ISSN: 1391 - 0531
Sunday, August 05, 2007
Vol. 42 - No 10
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Wijeya Pariganaka

Peanut farce can't feed people

In the face of recent back-to-back price increases in petrol, diesel and kerosene in the wake of gas price hikes and then, a crippling jump in milk foods, the Cabinet of Ministers has finally felt some heat, judging by their decision to slash their monthly salary of Rs. 54,285 by 60 per cent.

The sacrifice is no doubt, well-meaning and shows their solidarity with the people they represent, even though it is for six months only. It would have been better still if they focused on their Rs. 150,000 monthly allowances or on the thousands of rupees each of the 52 (51 this week), squanders on the upkeep of their staff, security, vehicles and travel.

Which Cabinet Minister today depends on his wages for his rice and curry?
The Minister of Information this week conceded at a news briefing that coalition governments had come to stay and that no longer were small Cabinets possible.
Whatever the newly formed Opposition National Congress (the amalgamated UNP and SLFP (M)) may have to say about the incumbent Government, they have also accepted large Cabinets, though limiting the number to 32.

One wonders then, how neighbouring India, with a population fifty times bigger than Sri Lanka, a land mass so huge, and a much more complex political system with a galaxy of regional political parties to accommodate in the formation of coalition Governments at the Centre, can manage to limit its Cabinet to 31 ministers.

Without belittling the Cabinet decision, it must be pointed out that the total saving by slashing their monthly salary amounts to about. Rs. 320,000 a month - i.e. Rs. 2 million for the six months.

True, Cabinet Ministers pay cuts is more symbolic, but this must be weighed against the manner in which public funds are just thrown down the drain by wasteful expenditure.

The media have come out strongly on recent reports of the Auditor General and the Public Accounts Committee, all to a deaf, dumb and blind Government. What is the example the Cabinet is showing in other areas -- for instance, in foreign travel which is bringing little benefit to the country. Even when it comes to domestic travel -- each trip by a Cabinet Minister to any province is costly, given his limousine, his back-up vehicles and for the bata for the security officials.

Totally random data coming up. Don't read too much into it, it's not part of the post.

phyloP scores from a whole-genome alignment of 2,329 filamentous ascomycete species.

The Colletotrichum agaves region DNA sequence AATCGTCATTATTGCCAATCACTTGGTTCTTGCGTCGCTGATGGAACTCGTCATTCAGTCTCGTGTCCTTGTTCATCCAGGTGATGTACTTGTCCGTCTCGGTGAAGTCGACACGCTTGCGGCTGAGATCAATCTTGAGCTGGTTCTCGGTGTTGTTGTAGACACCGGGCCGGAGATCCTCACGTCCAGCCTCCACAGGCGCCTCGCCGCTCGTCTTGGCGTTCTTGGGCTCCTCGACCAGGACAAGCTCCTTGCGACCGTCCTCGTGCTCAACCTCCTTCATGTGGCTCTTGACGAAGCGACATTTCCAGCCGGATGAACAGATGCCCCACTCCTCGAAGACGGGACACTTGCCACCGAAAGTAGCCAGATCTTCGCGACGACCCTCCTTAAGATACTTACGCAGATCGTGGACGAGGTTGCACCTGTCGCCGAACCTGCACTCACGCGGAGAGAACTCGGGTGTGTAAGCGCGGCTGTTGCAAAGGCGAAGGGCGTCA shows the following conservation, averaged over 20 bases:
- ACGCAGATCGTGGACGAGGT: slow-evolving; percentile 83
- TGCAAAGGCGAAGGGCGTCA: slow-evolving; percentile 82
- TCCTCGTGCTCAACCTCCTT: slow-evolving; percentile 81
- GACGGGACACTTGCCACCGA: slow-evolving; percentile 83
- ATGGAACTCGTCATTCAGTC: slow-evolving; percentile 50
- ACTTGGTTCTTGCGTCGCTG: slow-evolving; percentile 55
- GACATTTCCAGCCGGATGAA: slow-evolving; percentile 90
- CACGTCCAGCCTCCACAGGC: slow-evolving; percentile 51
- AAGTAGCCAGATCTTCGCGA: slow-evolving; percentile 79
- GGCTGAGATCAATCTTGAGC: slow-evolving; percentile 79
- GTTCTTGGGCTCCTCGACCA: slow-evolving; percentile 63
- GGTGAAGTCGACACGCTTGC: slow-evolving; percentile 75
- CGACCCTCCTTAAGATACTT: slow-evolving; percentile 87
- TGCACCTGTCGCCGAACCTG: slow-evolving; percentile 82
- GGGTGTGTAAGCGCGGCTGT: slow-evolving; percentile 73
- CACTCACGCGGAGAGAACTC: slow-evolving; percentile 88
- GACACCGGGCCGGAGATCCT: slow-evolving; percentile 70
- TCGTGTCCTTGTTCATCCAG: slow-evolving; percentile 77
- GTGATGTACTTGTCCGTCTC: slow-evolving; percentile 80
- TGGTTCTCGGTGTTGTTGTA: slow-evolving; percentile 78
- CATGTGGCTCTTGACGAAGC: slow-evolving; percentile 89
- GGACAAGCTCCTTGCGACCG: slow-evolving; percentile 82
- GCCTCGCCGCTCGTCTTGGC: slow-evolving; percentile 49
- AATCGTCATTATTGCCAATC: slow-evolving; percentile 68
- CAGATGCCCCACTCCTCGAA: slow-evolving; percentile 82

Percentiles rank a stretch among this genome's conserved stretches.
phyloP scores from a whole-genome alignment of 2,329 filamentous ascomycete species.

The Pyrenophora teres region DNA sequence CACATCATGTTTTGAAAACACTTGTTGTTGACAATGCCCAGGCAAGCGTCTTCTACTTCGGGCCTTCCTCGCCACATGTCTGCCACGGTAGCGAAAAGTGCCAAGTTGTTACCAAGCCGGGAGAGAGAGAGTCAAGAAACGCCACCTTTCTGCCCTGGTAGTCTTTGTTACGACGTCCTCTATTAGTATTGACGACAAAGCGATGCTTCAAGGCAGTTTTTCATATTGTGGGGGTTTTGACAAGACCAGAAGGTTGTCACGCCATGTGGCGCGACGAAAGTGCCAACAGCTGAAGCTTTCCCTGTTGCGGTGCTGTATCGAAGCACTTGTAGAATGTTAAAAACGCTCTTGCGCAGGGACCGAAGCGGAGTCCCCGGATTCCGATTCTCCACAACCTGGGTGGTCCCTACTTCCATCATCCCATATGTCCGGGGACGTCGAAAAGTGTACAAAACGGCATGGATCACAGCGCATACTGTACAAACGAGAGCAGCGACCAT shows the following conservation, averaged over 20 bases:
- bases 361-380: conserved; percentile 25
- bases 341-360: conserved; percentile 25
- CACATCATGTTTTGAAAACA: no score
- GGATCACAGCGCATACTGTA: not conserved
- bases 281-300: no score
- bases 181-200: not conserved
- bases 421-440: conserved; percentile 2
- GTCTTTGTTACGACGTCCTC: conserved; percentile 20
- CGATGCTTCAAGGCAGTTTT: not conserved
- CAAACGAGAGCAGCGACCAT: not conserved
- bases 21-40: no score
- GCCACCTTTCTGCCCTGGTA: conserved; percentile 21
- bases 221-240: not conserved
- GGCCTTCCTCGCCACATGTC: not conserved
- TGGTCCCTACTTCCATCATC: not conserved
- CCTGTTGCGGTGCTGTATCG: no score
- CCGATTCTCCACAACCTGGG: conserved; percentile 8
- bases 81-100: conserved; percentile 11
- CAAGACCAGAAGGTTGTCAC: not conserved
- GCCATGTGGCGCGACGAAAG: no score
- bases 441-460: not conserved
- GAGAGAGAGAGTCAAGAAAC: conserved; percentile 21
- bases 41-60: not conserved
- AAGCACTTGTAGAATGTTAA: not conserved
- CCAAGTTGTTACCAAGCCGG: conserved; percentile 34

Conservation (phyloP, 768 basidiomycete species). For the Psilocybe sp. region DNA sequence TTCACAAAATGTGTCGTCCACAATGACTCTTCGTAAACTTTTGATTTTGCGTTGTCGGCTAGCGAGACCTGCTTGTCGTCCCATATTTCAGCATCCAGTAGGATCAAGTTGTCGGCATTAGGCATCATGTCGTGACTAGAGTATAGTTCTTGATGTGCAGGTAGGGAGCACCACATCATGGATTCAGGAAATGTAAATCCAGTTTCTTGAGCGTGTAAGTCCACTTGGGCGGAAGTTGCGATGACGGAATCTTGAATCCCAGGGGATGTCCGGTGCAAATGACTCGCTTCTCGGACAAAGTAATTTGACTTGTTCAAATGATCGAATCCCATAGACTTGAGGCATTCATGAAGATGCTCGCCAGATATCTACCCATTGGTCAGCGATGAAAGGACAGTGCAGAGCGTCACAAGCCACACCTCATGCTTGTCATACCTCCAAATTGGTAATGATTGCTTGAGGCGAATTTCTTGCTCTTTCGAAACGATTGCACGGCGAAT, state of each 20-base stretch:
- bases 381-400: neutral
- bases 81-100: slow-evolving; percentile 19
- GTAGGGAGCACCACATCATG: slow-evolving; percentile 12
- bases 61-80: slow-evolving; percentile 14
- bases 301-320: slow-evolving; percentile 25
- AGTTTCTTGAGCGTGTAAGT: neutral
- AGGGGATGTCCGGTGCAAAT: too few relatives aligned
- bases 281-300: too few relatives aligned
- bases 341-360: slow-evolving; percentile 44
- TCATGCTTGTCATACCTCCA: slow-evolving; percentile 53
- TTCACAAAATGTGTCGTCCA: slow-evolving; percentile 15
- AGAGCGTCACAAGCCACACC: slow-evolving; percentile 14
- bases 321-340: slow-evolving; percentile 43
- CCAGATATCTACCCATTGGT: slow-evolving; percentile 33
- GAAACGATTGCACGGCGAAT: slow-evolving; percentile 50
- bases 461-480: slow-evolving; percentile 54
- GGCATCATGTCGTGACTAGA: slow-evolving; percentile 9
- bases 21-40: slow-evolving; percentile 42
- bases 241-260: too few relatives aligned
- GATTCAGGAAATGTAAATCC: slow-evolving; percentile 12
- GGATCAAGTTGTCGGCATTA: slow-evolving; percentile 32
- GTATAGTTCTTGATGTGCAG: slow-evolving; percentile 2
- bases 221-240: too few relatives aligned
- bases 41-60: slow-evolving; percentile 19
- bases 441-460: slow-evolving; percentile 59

Take the amount pumped into providing perks for Provincial Councillors and the utterly ineffective Provincial Councils. The abuse of the vehicle permit given to MPs -- the most recent example being that of the Venerable Monk-MPs, who have done damage to the Sangha, their supporters, and to themselves by flogging their permits for hard cash.

Whatever the parochial politics in this country, when the time comes for serving themselves with perks and privileges at the expense of the State purse, there is absolute unanimity from both sides of the House.

There is a pithy local idiom that says that if the spoon is in your hand, why wait for compliments to serve yourself. That is what is happening today, and to hell with good governance.

Today, the upkeep of the Government and its running costs have become a burden to the masses. The Treasury Secretary is quoted in our issue today as saying that the people will have to live with the rising cost of living. One wonders why Governments are there in that case.

The Head of the Treasury does not think that the Auditor General's report is worth following up on -- partly maybe because it reflects very poorly on the management capabilities of the Treasury itself. The VAT scam involving billions and the Inland Revenue Department, now chasing behind taxes, is a story by itself.

There is a deafening silence on the losses mounting at the Ceylon Petroleum Corporation, not only due to the Government withholding an electricity price hike (as the Treasury Head argues), but also because it is pumping fuel into Government-sponsored projects like Mihin Lanka, and not getting paid for it.

These are some of the major factors behind the price increases that have hit the ordinary citizen hard. To say that these acts of corruption, wastage and mismanagement are new kinds of crimes against humanity is not to understate the enormity of the issue.

All this wastage, makes the pay cut of Cabinet Ministers look farcical. And this when the country is facing the threat of an implacable enemy trying to split it in two and funds are required to meet that threat, only compounds the problem of good governance that is required from those in high office.

What is needed is much more than token gestures starting from the very apex of this Government.

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Copyright 2007 Wijeya Newspapers Ltd.Colombo. Sri Lanka.